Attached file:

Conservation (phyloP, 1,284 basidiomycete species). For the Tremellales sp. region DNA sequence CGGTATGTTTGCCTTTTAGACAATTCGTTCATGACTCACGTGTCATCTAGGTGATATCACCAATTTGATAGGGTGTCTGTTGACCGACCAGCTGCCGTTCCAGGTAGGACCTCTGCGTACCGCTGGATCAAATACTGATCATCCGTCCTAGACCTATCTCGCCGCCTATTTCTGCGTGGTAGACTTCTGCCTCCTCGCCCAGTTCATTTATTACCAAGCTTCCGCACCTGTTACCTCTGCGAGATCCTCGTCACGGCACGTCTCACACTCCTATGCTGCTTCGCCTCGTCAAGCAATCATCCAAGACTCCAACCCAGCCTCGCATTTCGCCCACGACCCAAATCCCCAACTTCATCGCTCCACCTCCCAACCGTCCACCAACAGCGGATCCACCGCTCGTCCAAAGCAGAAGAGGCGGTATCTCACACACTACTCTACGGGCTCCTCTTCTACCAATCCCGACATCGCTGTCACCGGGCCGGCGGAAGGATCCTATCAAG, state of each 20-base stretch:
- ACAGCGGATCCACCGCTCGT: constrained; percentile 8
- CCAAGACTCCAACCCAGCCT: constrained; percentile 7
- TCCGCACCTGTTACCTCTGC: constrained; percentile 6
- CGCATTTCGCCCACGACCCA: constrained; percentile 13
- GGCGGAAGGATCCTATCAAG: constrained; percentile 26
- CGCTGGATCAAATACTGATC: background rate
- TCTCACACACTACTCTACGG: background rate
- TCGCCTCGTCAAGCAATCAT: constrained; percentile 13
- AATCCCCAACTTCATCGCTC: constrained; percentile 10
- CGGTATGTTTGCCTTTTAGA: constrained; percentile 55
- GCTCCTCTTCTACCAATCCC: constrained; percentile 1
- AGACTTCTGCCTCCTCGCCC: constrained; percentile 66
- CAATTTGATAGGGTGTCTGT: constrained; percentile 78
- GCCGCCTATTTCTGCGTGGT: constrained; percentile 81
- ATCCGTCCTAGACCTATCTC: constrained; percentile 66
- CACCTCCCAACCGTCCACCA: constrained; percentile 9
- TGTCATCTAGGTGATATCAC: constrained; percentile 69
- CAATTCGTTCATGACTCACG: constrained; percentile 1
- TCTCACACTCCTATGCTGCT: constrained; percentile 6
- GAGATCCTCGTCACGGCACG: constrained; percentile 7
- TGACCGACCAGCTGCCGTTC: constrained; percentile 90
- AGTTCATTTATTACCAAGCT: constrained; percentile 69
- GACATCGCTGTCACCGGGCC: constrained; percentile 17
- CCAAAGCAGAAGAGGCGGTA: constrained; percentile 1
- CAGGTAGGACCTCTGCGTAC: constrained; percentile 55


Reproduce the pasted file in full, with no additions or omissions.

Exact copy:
Conservation (phyloP, 1,284 basidiomycete species). For the Tremellales sp. region DNA sequence CGGTATGTTTGCCTTTTAGACAATTCGTTCATGACTCACGTGTCATCTAGGTGATATCACCAATTTGATAGGGTGTCTGTTGACCGACCAGCTGCCGTTCCAGGTAGGACCTCTGCGTACCGCTGGATCAAATACTGATCATCCGTCCTAGACCTATCTCGCCGCCTATTTCTGCGTGGTAGACTTCTGCCTCCTCGCCCAGTTCATTTATTACCAAGCTTCCGCACCTGTTACCTCTGCGAGATCCTCGTCACGGCACGTCTCACACTCCTATGCTGCTTCGCCTCGTCAAGCAATCATCCAAGACTCCAACCCAGCCTCGCATTTCGCCCACGACCCAAATCCCCAACTTCATCGCTCCACCTCCCAACCGTCCACCAACAGCGGATCCACCGCTCGTCCAAAGCAGAAGAGGCGGTATCTCACACACTACTCTACGGGCTCCTCTTCTACCAATCCCGACATCGCTGTCACCGGGCCGGCGGAAGGATCCTATCAAG, state of each 20-base stretch:
- ACAGCGGATCCACCGCTCGT: constrained; percentile 8
- CCAAGACTCCAACCCAGCCT: constrained; percentile 7
- TCCGCACCTGTTACCTCTGC: constrained; percentile 6
- CGCATTTCGCCCACGACCCA: constrained; percentile 13
- GGCGGAAGGATCCTATCAAG: constrained; percentile 26
- CGCTGGATCAAATACTGATC: background rate
- TCTCACACACTACTCTACGG: background rate
- TCGCCTCGTCAAGCAATCAT: constrained; percentile 13
- AATCCCCAACTTCATCGCTC: constrained; percentile 10
- CGGTATGTTTGCCTTTTAGA: constrained; percentile 55
- GCTCCTCTTCTACCAATCCC: constrained; percentile 1
- AGACTTCTGCCTCCTCGCCC: constrained; percentile 66
- CAATTTGATAGGGTGTCTGT: constrained; percentile 78
- GCCGCCTATTTCTGCGTGGT: constrained; percentile 81
- ATCCGTCCTAGACCTATCTC: constrained; percentile 66
- CACCTCCCAACCGTCCACCA: constrained; percentile 9
- TGTCATCTAGGTGATATCAC: constrained; percentile 69
- CAATTCGTTCATGACTCACG: constrained; percentile 1
- TCTCACACTCCTATGCTGCT: constrained; percentile 6
- GAGATCCTCGTCACGGCACG: constrained; percentile 7
- TGACCGACCAGCTGCCGTTC: constrained; percentile 90
- AGTTCATTTATTACCAAGCT: constrained; percentile 69
- GACATCGCTGTCACCGGGCC: constrained; percentile 17
- CCAAAGCAGAAGAGGCGGTA: constrained; percentile 1
- CAGGTAGGACCTCTGCGTAC: constrained; percentile 55